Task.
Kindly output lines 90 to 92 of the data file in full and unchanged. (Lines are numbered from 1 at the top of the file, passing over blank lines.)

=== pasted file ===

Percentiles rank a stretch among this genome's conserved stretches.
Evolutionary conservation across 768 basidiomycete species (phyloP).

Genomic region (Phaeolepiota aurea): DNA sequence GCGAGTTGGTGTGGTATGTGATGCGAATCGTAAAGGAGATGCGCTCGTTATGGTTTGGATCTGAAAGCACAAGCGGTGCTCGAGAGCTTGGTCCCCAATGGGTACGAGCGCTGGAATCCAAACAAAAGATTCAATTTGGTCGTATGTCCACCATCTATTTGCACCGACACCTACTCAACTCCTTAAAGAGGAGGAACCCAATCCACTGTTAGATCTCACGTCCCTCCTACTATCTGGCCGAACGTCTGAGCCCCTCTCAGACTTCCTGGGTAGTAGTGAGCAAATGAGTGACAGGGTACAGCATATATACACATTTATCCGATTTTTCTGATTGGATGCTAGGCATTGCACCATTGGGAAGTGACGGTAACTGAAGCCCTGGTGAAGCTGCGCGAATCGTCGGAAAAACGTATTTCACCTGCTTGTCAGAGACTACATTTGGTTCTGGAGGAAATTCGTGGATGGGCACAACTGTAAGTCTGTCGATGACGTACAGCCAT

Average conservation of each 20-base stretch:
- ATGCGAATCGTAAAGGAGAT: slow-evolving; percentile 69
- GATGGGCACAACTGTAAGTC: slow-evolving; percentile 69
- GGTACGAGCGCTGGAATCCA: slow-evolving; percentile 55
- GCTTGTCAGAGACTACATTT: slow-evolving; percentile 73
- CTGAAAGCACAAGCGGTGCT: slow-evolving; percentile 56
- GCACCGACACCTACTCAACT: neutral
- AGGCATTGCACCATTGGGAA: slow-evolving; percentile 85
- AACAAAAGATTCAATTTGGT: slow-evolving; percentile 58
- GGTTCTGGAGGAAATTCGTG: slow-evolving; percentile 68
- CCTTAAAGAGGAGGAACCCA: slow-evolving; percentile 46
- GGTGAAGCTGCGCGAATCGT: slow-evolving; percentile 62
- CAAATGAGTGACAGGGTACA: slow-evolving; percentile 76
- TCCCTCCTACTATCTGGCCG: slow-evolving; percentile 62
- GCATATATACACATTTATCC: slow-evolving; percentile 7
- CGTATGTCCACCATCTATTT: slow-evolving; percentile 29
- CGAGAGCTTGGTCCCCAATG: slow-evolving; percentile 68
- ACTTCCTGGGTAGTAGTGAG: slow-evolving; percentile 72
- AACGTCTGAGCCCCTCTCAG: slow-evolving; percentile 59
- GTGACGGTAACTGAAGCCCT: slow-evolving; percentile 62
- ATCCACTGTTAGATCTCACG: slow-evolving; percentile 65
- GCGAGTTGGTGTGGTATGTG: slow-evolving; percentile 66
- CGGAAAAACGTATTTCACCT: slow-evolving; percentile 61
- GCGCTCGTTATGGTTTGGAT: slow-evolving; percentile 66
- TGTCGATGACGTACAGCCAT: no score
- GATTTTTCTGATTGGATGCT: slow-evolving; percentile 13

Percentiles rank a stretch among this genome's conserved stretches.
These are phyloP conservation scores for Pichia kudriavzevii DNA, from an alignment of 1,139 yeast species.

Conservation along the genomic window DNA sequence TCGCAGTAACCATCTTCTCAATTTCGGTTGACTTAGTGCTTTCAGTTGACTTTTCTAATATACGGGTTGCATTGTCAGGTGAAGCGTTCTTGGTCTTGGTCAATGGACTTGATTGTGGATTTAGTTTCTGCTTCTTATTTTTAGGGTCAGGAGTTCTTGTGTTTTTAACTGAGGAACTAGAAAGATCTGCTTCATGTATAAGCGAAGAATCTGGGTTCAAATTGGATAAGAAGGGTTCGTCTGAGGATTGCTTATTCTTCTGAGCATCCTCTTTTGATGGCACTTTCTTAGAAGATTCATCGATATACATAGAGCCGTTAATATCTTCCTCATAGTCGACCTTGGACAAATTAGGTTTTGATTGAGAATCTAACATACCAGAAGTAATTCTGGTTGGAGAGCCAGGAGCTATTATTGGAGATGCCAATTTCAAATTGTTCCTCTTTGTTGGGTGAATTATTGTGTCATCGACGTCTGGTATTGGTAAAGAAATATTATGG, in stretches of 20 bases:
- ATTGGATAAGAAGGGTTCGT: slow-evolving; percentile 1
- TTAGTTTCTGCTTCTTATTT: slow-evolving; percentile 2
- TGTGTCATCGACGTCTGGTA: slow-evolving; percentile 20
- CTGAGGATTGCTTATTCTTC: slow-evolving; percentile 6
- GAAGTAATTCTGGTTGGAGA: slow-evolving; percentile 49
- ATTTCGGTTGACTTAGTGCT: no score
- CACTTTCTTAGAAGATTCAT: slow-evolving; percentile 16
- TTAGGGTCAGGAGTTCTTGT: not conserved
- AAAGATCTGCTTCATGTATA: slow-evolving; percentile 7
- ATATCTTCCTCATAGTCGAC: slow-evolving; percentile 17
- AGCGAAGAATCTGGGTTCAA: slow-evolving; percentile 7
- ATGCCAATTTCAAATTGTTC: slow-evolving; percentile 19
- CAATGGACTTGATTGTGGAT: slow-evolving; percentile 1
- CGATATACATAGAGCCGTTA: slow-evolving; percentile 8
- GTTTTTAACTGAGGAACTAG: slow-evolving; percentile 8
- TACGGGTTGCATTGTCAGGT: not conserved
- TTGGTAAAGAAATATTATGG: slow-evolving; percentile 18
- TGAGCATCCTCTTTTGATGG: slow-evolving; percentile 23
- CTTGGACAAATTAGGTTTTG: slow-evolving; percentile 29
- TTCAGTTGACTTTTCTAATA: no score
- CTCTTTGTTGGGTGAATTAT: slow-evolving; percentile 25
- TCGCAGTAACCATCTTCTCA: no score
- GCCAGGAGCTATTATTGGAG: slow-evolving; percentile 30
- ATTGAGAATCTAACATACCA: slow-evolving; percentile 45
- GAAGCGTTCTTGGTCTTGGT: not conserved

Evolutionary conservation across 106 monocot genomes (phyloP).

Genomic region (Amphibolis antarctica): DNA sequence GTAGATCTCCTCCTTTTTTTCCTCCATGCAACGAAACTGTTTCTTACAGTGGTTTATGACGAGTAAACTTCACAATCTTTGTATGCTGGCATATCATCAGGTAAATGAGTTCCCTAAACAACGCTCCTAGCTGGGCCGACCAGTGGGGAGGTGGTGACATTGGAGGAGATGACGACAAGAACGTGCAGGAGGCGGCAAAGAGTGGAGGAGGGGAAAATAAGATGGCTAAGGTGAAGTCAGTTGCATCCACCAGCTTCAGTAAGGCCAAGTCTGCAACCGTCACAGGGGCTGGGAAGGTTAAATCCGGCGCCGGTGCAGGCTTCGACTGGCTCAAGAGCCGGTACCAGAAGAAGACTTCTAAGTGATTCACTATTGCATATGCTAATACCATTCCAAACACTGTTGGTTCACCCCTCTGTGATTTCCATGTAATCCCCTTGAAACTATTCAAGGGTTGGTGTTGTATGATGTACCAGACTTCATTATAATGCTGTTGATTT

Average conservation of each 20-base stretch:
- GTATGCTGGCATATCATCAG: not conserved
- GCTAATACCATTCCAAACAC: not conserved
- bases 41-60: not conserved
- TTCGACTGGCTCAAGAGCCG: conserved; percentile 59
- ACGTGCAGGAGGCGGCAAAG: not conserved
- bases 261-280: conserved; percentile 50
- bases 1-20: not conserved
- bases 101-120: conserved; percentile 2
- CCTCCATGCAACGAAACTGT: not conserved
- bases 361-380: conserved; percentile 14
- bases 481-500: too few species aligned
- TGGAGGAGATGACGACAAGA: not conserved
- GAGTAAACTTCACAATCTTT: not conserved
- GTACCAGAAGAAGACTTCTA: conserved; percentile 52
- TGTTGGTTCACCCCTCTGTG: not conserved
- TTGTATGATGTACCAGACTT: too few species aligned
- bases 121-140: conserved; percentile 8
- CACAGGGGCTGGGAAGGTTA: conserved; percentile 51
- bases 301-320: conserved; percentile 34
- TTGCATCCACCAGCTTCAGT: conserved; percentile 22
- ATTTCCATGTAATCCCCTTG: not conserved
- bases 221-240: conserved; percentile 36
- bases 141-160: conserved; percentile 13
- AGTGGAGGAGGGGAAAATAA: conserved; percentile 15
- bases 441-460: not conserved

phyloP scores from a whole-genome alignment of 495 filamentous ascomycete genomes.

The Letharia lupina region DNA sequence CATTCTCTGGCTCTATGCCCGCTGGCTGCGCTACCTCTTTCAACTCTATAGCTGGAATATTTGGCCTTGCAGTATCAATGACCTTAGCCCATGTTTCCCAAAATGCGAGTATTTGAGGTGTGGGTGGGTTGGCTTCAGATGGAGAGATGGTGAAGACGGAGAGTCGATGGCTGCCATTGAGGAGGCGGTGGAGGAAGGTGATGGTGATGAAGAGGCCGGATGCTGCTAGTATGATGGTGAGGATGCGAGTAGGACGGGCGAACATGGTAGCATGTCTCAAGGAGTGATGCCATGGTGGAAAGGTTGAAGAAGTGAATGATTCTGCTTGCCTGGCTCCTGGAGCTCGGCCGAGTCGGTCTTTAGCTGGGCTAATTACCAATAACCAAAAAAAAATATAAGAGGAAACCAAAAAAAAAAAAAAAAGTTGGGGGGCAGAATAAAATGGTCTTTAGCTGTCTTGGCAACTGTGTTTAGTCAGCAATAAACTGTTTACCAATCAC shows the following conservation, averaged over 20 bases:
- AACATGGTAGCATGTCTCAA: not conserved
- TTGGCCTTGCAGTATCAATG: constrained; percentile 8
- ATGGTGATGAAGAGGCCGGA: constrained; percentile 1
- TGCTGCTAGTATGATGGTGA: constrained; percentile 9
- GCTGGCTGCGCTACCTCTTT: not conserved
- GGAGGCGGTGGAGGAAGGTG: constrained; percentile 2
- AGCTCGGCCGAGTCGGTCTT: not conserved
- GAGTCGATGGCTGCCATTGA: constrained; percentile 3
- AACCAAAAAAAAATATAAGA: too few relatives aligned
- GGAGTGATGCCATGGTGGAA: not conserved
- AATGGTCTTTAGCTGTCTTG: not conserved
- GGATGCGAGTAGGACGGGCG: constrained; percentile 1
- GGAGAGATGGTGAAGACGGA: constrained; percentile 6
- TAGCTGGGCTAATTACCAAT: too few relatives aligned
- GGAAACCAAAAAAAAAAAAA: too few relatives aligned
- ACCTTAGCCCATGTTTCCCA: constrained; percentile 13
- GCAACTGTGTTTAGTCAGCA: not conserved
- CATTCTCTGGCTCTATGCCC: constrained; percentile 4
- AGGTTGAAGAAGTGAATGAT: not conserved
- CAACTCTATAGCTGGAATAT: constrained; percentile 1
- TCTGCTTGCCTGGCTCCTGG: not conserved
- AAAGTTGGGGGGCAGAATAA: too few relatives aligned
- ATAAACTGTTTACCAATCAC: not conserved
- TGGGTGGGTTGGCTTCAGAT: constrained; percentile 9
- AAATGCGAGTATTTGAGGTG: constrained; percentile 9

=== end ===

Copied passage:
- ATGGTGATGAAGAGGCCGGA: constrained; percentile 1
- TGCTGCTAGTATGATGGTGA: constrained; percentile 9
- GCTGGCTGCGCTACCTCTTT: not conserved